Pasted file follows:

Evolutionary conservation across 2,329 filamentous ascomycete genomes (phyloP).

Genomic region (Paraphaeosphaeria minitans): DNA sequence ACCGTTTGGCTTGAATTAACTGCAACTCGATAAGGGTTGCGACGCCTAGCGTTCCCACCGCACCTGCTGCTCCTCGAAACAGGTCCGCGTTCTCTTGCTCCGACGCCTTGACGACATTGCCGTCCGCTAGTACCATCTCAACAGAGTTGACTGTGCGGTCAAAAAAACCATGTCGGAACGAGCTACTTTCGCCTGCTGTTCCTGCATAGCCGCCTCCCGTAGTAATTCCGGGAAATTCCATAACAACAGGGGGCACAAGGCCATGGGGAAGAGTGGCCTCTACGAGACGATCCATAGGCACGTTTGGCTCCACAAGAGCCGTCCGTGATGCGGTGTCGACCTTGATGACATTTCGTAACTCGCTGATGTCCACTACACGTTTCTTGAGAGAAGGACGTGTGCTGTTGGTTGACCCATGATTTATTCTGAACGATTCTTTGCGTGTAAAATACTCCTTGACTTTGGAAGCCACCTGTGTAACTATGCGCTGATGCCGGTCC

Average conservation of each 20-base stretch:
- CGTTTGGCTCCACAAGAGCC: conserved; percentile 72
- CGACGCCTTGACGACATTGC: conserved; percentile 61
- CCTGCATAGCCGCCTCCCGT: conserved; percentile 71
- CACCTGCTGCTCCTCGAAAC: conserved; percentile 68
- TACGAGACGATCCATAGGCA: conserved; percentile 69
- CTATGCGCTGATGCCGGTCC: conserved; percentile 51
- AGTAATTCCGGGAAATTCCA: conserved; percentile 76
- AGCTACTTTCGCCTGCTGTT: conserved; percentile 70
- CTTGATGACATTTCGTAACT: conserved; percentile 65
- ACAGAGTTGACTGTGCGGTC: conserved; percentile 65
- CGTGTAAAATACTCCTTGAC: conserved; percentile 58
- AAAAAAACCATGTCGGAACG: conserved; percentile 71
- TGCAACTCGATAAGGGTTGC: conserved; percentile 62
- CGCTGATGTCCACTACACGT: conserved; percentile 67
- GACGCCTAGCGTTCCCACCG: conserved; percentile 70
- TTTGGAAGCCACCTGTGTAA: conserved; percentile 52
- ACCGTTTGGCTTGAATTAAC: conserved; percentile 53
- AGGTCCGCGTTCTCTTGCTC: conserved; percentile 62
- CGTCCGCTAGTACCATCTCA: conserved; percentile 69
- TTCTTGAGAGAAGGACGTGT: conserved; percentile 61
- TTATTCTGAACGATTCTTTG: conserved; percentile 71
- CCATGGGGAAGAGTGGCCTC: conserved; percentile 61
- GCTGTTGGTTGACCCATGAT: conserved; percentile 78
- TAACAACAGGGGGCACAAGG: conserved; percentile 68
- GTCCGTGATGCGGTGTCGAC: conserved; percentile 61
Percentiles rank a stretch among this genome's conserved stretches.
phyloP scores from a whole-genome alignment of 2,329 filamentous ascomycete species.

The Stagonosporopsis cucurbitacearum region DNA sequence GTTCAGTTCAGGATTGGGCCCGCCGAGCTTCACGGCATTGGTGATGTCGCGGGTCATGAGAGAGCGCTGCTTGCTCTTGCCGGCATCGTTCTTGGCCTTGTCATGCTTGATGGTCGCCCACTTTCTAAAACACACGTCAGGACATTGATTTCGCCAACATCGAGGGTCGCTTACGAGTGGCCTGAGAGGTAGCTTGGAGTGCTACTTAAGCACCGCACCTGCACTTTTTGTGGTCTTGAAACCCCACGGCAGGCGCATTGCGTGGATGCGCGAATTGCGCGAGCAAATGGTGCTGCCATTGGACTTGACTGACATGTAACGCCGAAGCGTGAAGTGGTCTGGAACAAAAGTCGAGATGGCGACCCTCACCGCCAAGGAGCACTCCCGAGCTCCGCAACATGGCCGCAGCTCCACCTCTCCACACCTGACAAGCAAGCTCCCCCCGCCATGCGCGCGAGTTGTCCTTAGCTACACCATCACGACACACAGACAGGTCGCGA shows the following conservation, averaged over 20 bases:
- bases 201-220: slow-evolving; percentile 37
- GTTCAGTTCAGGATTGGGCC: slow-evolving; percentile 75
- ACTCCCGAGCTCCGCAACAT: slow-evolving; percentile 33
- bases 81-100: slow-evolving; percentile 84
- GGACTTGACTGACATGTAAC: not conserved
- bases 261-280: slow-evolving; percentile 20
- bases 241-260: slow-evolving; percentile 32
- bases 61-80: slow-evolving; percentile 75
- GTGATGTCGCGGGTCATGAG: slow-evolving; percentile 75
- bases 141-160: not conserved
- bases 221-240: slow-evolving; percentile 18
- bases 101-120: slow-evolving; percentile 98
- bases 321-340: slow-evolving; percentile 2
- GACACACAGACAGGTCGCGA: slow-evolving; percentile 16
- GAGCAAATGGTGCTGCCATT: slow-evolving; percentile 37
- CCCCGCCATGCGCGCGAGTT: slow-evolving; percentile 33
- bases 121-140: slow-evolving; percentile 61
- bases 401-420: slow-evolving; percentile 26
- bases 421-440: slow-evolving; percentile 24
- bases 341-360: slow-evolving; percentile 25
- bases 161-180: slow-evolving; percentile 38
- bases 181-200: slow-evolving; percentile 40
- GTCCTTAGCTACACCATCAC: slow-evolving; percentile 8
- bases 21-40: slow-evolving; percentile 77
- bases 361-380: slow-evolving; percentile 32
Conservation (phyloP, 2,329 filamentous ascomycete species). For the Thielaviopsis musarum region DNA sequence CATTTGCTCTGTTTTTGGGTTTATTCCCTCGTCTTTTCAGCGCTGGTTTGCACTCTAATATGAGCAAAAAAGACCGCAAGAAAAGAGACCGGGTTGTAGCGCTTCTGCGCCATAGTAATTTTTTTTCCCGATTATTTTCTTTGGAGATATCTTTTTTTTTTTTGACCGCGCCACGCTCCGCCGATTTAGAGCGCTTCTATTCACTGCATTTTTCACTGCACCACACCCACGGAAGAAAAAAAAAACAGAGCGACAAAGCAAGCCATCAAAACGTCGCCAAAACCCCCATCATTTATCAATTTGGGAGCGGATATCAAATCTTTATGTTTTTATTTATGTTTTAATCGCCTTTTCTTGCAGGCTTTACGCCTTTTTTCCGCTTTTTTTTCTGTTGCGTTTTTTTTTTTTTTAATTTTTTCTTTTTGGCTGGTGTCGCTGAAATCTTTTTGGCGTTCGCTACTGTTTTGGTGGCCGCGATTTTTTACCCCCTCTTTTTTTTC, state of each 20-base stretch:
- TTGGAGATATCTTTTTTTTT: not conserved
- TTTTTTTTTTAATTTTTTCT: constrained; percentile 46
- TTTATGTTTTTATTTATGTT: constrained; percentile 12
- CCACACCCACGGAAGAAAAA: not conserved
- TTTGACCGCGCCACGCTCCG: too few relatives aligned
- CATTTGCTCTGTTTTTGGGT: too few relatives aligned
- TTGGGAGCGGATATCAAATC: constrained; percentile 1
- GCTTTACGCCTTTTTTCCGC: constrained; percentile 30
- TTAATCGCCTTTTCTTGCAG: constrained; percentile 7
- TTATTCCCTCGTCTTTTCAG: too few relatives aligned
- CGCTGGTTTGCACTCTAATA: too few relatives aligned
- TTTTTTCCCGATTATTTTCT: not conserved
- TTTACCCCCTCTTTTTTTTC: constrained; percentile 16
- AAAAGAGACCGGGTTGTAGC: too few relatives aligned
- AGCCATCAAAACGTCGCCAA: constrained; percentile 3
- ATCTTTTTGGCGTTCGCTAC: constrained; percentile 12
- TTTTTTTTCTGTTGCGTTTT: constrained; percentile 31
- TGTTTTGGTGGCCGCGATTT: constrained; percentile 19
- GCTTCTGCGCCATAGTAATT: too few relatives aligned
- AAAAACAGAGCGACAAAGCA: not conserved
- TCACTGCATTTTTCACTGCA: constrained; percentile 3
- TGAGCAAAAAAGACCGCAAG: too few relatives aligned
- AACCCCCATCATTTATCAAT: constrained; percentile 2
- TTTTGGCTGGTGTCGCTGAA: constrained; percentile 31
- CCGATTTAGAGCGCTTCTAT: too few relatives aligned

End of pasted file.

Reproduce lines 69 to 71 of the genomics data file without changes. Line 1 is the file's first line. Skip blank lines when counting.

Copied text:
- TTTTTTCCCGATTATTTTCT: not conserved
- TTTACCCCCTCTTTTTTTTC: constrained; percentile 16
- AAAAGAGACCGGGTTGTAGC: too few relatives aligned